A U.S. Navy Grumman F4F-4 Wildcat of Fighting Squadron 5 (VF-5) during a flight out of Guadalcanal. VF-5 had been based aboard the aircraft carrier USS Saratoga (CV-3). Most of her air group was flown to Guadalcanal after the carrier had been torpedoed on 27 August 1942. VF-5 operated 24 Wildcats from Guadalcanal but, after five weeks, only five aircraft remained operational. (Wikipedia)
How to paint my Wildcat?
Hard to tell the right shade of blue when you start searching on the Internet.
But I think Plane Dave has the answer…
F12 would be how I want my vintage Monogram F4F to look.
F12 was flown by Pug Southerland who was on this group picture.
Collection Richard Harmer (courtesy Tom Harmer)
At the beginning of the Battle of Guadalcanal, August 7, 1942, American forces shelled Guadalcanal and neighboring Tulagi in the Solomon Islands. Soon after the attack began, 27 Japanese bombers and an escort of 17 fighters took off from Rabaul, Japan’s stronghold and strategic base in the South Pacific. Their mission was to bomb the ships that were supporting the American attack.
Lieutenant Southerland commanded a group of eight American Wildcats aboard the USS Saratoga as a part of VF-5. Due to planning errors and the loss of planes to a recent training exercise, this was the only fighter cover available to patrol the landing area. Southerland (flying Wildcat F-12) and his flight took off to intercept the Japanese bombers before they could reach the American ships.
Southerland shot down the first Japanese aircraft of the Guadalcanal campaign, a G4M1 “Betty” bomber of the 4th Kōkūtai, under the command of Shizuo Yamada. After shooting down a second bomber, Southerland was engaged in a dogfight with an A6M2 “Zero”, piloted by Yamazaki Ichirobei of the Tainan Kōkūtai. He lined up the Zero in his sights only to find his guns would not fire, probably due to damage from fire by the tailgunner from the second bomber he had downed.
Although he was now defenseless, Southerland had to stay in the fight. Two more Zeros engaged him, as Kakimoto Enji and Uto Kazushi joined Yamazaki’s assault, but he successfully outmaneuvered all three of them. Southerland analyzed their tactics. Two fighters worked their runs from opposite flanks, while the third waited to take its turn. He coolly and carefully executed his defensive maneuvers. The dogfight was spotted by Saburo Sakai. Sakai also joined the battle. These Zeros finally shot down Southerland’s Wildcat, striking it below the left wing root with his 20mm cannon. Yamazaki, Uto and Sakai shared Southerland’s Grumman kill. Southerland later wrote:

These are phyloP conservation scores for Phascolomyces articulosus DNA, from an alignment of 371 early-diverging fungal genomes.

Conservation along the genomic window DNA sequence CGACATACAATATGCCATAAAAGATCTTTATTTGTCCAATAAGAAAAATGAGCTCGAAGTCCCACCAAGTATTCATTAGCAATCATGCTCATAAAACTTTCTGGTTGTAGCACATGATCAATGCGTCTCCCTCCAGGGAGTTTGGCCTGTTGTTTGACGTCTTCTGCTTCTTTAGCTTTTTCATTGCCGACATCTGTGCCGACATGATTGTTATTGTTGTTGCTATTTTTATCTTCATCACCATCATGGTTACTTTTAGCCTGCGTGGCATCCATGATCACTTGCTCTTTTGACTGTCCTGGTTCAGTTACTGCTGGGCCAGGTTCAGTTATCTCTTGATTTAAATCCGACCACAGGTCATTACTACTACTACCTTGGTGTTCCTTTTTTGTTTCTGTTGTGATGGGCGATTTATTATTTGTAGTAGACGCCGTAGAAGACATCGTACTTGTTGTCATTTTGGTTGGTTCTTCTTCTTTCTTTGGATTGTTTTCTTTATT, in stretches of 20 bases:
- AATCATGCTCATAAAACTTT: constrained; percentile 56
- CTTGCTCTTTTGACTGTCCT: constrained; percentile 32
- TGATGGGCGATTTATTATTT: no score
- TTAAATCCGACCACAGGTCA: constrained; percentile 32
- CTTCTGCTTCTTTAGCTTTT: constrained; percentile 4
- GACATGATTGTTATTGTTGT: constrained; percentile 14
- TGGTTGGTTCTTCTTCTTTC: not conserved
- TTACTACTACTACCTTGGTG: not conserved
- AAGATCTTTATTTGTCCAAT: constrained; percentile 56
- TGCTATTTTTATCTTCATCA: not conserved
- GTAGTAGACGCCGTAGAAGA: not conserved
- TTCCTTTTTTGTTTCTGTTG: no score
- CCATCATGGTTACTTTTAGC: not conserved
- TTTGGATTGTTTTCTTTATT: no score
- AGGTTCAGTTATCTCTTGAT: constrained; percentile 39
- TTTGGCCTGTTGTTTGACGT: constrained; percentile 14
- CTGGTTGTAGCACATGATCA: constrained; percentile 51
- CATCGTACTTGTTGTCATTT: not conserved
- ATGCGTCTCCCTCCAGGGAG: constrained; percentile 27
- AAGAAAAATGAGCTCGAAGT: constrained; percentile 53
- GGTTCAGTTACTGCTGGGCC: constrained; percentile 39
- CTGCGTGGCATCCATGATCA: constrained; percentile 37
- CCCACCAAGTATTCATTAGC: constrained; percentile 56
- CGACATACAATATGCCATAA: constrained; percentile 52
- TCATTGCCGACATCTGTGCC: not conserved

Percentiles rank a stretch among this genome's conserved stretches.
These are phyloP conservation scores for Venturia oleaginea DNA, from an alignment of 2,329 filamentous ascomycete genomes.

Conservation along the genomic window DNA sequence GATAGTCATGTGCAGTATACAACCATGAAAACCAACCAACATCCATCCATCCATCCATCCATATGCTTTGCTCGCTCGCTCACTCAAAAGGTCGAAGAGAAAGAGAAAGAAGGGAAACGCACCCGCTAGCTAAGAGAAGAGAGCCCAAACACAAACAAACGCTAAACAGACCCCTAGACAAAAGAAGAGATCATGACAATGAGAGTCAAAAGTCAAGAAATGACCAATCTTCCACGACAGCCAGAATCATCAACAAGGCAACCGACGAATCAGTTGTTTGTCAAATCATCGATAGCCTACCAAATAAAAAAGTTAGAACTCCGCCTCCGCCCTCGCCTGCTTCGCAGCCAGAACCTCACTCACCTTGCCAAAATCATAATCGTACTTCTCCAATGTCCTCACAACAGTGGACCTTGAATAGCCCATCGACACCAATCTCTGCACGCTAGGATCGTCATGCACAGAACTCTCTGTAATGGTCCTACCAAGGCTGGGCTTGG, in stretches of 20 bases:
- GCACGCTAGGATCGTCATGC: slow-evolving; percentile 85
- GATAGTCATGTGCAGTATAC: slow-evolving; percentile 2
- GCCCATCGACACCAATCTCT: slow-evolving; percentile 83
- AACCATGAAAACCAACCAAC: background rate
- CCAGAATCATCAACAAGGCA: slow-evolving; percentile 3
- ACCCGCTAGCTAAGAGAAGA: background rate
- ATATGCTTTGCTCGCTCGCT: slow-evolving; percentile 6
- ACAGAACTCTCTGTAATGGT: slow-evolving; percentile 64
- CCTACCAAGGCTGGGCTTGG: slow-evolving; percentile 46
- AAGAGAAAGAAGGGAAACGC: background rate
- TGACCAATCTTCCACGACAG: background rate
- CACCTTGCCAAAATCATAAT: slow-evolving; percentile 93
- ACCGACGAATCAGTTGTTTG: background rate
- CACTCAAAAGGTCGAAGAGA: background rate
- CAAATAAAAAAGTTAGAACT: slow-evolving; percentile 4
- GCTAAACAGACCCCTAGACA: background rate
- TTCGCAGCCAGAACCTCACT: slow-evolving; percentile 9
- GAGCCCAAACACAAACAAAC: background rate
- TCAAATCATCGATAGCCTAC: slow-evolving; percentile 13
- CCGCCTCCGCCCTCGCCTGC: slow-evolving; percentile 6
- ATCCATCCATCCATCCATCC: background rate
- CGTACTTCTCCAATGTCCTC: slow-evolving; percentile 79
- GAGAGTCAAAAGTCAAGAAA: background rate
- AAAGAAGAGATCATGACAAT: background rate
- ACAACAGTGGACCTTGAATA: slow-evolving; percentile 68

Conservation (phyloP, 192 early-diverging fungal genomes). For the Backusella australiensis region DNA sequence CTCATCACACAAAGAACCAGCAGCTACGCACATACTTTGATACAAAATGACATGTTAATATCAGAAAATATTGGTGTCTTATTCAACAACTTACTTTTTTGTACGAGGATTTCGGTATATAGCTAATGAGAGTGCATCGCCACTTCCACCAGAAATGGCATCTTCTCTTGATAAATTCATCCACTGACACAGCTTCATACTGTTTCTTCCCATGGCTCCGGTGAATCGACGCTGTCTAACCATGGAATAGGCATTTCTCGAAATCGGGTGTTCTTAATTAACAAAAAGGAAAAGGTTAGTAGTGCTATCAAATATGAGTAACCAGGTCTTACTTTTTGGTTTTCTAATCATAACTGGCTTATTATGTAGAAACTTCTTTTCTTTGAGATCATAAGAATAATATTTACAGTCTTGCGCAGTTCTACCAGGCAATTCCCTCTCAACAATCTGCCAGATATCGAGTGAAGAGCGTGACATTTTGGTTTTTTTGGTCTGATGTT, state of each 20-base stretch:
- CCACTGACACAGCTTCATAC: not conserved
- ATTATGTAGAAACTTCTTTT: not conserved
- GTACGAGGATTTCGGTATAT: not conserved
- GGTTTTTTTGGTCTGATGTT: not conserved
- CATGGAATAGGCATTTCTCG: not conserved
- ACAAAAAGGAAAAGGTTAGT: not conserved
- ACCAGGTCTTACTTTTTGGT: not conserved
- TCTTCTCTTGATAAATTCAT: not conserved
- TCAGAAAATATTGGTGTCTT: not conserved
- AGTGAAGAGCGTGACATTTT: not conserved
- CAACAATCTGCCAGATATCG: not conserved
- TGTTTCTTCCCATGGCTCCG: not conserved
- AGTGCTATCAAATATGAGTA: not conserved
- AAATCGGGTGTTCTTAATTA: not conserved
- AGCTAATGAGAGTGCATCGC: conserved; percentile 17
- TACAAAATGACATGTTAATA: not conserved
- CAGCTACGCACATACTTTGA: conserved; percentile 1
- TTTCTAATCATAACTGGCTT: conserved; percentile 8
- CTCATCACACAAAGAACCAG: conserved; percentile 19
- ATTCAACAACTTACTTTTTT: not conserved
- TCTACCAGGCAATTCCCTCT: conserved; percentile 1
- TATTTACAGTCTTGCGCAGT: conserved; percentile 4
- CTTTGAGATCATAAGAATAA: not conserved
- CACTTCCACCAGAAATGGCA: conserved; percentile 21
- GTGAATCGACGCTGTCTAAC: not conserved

As Southerland bailed out of his doomed Wildcat, his .45 caliber automatic pistolcaught in the cockpit. He managed to free himself, but lost his pistol, leaving him weaponless, wounded, and alone behind enemy lines. Suffering from eleven wounds, shock and exhaustion, Southerland struggled through the brush, carefully evading Japanese soldiers. He finally reached the coast, where he was found by some natives, who at the risk of their own lives, fed him and treated his wounds. With their assistance, he eluded Japanese ground forces and returned to American lines. Southerland was evacuated from Guadalcanal on the first patrol boat to land at Henderson Field, on August 20, 1942.
On February 14, 1998, the wreckage of Southerland’s Wildcat was found, including his pistol. Investigation of the remains confirmed these accounts of the dogfight.
About the original caption under the group picture…
Tom Harmer told me he did not know who wrote the caption. It’s most certainly not his father when you look at the original caption!
Whoever wrote it, Tom told me I could edit the caption.
Half of these men died in the battle…?
I know this is not true. I know how many died.
Lieutenant (Junior Grade ) Donald A. Innis
Ensign Robert L. Price
Lieutenant (Junior Grade ) Charles A. Tabberer
Two more would die later over Guadalcanal when VF-5 pilots would join the Cactus Air Force.
Ensign C.E. Eichenberger
(arrived 11 September, 1942, killed in crash after combat 12 September, 1942)
Ensign G.J. Morgan
(arrived 11 September, 1942, missing in action 2 October, 1942)